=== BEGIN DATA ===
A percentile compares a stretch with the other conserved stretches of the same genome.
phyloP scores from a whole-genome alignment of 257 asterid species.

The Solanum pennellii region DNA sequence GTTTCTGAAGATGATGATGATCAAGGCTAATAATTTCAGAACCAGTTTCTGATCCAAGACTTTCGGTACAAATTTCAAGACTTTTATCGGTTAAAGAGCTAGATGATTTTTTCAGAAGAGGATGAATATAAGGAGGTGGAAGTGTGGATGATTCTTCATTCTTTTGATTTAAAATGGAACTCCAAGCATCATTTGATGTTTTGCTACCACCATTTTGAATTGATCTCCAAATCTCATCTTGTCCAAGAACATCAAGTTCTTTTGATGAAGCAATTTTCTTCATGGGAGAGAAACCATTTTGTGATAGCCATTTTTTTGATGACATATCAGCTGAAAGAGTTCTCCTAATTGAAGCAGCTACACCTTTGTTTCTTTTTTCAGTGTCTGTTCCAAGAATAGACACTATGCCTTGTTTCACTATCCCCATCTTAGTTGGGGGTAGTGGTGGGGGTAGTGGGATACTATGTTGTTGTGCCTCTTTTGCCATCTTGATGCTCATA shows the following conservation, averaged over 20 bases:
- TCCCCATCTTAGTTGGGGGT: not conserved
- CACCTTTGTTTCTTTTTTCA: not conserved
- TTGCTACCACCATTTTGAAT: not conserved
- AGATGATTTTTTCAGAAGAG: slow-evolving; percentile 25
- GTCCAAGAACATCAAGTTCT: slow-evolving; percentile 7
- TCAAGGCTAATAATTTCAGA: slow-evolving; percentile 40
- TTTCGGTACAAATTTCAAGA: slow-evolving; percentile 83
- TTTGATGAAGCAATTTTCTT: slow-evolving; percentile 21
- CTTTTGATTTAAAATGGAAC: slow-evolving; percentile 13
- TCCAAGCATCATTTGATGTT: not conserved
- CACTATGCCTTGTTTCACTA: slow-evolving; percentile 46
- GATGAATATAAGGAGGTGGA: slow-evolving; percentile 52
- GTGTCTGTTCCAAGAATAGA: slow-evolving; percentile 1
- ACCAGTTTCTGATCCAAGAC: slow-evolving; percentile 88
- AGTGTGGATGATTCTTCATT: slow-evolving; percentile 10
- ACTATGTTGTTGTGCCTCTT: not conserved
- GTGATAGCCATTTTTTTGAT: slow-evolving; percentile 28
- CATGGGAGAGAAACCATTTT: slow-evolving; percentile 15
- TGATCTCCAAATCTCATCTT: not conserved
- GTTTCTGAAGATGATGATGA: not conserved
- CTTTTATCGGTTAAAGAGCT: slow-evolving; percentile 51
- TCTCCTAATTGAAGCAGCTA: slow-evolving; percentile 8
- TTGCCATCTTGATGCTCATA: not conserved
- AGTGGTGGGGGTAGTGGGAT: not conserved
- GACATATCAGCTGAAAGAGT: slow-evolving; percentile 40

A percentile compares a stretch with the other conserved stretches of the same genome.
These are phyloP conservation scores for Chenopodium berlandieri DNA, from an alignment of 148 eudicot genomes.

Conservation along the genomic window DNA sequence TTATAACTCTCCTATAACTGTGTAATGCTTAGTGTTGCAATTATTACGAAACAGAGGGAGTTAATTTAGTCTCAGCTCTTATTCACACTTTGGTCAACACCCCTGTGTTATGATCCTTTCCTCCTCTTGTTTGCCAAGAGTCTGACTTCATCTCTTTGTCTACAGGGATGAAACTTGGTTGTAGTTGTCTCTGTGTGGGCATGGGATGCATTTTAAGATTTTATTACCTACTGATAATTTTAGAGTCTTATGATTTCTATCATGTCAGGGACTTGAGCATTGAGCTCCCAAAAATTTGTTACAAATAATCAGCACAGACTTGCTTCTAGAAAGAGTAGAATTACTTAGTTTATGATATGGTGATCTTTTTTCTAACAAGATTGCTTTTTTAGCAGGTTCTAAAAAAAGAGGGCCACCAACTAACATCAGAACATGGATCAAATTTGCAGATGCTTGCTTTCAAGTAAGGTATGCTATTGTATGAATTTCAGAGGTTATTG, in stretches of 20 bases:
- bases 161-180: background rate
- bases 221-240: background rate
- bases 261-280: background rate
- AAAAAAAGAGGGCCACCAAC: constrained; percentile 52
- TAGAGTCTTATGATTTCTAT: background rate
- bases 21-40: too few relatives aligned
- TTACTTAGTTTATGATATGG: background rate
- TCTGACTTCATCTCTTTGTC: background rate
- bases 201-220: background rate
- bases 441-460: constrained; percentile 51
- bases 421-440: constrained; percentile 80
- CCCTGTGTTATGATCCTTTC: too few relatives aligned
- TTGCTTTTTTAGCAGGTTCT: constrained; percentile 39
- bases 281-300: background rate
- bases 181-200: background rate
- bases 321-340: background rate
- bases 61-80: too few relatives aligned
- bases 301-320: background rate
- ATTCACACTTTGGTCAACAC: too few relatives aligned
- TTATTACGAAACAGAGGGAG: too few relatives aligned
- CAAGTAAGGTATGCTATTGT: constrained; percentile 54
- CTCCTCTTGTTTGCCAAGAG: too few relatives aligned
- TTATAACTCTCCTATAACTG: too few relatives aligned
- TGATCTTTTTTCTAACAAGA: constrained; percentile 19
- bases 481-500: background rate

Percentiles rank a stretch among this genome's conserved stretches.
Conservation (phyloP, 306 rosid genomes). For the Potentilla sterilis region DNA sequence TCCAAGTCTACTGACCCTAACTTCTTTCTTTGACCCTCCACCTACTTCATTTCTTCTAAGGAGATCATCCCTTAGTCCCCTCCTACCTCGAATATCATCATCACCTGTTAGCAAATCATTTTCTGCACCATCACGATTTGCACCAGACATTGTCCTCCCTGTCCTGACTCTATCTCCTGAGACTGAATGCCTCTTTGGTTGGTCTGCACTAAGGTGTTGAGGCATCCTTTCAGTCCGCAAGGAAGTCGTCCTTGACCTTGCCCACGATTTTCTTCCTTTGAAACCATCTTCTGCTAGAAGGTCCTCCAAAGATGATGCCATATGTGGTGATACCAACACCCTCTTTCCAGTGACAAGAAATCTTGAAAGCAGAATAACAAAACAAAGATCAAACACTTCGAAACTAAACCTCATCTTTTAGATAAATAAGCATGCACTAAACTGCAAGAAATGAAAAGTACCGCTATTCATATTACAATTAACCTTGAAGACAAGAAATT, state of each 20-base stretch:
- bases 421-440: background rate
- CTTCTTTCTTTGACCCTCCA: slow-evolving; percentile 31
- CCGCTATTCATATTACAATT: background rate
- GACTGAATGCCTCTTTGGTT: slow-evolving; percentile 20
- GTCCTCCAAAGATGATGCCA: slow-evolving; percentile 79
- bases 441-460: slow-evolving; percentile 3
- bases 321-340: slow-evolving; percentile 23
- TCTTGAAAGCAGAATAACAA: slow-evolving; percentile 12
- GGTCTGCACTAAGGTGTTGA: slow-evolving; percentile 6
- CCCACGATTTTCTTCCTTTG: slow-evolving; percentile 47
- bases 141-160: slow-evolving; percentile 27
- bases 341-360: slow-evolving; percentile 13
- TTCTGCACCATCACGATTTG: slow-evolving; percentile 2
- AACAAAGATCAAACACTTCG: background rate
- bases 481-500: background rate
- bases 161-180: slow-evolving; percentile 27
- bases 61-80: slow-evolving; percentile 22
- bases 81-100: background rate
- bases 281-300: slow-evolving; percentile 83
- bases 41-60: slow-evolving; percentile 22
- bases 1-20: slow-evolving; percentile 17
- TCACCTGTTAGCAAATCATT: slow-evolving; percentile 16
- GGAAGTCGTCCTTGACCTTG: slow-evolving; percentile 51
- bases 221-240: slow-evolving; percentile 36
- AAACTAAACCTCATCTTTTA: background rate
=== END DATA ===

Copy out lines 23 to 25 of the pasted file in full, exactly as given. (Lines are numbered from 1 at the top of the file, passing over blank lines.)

- GTTTCTGAAGATGATGATGA: not conserved
- CTTTTATCGGTTAAAGAGCT: slow-evolving; percentile 51
- TCTCCTAATTGAAGCAGCTA: slow-evolving; percentile 8